Bonjour tout le monde et bienvenu sur mon premier blog!
I am actuellement on my year abroad and throughout the rest of this academic year, I will be blogging or vlogging for you guys to give you une idée of what a year abroad is like and the benefits and opportunities that come with studying a language, or two!
First of all, je me présente: Je m’appelle Jennifer, j’ai vingt ans et j’étudie les langues modernes (français et espagnol), traduction et interprétation à l’Université de Swansea. As a language student at Swansea University, I am given la chance de passer a year living and working or studying in a different country. Since I also study translation, I get to spend un semestre in a French-speaking country and the other in a Spanish-speaking country either doing a translation or interpreting-related job or studying at a translation partner university, so I chose to spend the le premier semester studying at l’Université de Genève, Switzerland (where I currently am) and le deuxième semestre studying at Valencia University, Spain.
The topic I have been given to discuss in this blog is ‘Self and Relationships’ from my point of view in Genève.
L’indépendance et le développement personnel
One skill that I have most certainly learnt and improved is l’indépendance. Of course, après de commencer l’université and moving all the way from Essex to Swansea J’ai déjà appris a little about l’indépendance. However, moving from un pays to another (where your native language is not spoken) brings you to a whole new level of independence. It has definitely been a challenge, mais I have been able to naturally adapt to it and I now feel more independent and self-reliant than ever before.
I remember l’anée before I started mon année à l’étranger. I had heard horror stories about people who had gone on their year abroad and came back for their final year at university without having improved their language skills at all. la raison pour ça seemed to be plus ou moins la même; the exchange students only made friends with other English-speaking people. As a language student, this was one of mes pires craintes, that I would come back to Swansea with my language skills au même niveau or only slightly better, alors je m’ai promis que when I went on my year abroad, I would stay away from English-speakers autant que possible… then I arrived. Dès que je suis arrivée à‘l Aéroport de Genève, I felt very overwhelmed by the language change. Bien sûr, if I had been there en vacances (or not there with the intention of improving my oral communication), I would have just spoken to everyone en anglais and felt fine but I felt like I was only allowed to speak in French which au début was extremely difficile and quite embarrassing as I made so many mistakes and was not confident in speaking it. Cependant, this did not last forever, at some point you just get over the embarrassment and then eventually you will improve and feel confident speaking to anyone. The experience of living here has definitely made me challenge myself and push through even when things seems so hard and impossible.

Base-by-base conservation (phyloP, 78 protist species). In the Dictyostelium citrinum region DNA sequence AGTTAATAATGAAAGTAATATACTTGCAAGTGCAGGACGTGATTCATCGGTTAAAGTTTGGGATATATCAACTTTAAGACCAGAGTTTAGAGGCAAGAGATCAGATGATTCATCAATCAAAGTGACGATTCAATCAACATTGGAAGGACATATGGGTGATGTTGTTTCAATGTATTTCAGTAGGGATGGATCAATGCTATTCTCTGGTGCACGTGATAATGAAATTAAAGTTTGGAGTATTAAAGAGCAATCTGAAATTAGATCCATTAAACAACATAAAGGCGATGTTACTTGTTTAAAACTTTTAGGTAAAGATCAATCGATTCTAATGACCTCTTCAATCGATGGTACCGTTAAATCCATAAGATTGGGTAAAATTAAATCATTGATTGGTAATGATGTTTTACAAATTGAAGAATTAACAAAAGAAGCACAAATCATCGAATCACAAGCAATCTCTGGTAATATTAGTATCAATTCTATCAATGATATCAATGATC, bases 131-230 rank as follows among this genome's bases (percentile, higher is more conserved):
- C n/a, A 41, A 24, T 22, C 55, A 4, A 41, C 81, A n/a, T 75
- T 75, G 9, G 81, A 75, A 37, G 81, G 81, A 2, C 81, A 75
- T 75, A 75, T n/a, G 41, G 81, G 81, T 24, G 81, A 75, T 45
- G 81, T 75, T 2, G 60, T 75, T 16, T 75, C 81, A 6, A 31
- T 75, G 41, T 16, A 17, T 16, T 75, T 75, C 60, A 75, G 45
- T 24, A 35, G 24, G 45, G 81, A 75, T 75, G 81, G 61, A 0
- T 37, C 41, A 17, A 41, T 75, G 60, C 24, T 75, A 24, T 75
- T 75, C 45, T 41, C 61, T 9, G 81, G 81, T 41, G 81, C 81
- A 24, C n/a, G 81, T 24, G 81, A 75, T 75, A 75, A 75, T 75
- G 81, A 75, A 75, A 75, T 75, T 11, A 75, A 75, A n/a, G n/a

Généralement, à Genève les gens sont gentils et patients. No one will laugh at you or ignore you if your French is not perfect or if it is taking you a long time to say what you need to say.
Faire des amis is not hard. Making francophone friends while your grasp on the French language is weak can be hard, mais pas impossible. The thing is, les étudiants at my host university sont juste étudiants normales, trying to form meaningful relationships, wanting to express themselves freely in sa propre langue and I have found that only students avec beaucoup de patience would make the effort with me. There have also been so many opportunities pour rencontrer des gens et pratiquer my language skills through the university-organised Tandem Language exchanges in which on se rencontrer avec quelqu’un whose first language is the language you want to improve on and vice-versa. Par exemple, I would meet with native French speakers who wanted to improve their English and we would take it in turns speaking in French for half the time and then English. Pour moi, c’était très utile as it gave me the opportunity de parler avec native speakers in a casual environment and it was also a great way to meet new people.
Par comparaison avec l’Université de Swansea, Geneva est très, très calme. There aren’t many societies (apart from sports), il n’y a pas de Varsity ni de vie nocturne. One thing that I immediately noticed is that les étudiants are very studious. La premiere semaine du semestre, when lectures had hardly begun, je suis allée a la bibliothèque just to print something and was surprised to see that the library was almost full! However, when I started getting des devoirs from all my classes every week, I understood. All of this can make it difficult to form relationships as a student in Geneva.
Qu’est-ce qu’on fait pour s’amuser à Genève ?
In Geneva, il y a beaucoup de tourist attractions and things to do around the city. The most popular are probably the famous Jet d’Eau, the United Nations, and the Red Cross Museum, there are also tons of other museums. Aside from all the tourist attractions, j’aime bien participer in the various university sports societies (most of which are free). One thing you’ll learn if you ever come to Geneva est que les gens sont très actives, and I found that the longer I lived here, the more j’ai aimé des sports and exercise. Habiter à Genève is also amazing si tu aimes voyager et experience different cultures and languages, as Geneva is about 1 hour 30 mins away from Lyon, France, et on a la possibilité de voyager throughout Switzerland where French, German, Italian and Romansh are spoken.
Voilà, c’est tout pour l’instant. À la prochaine!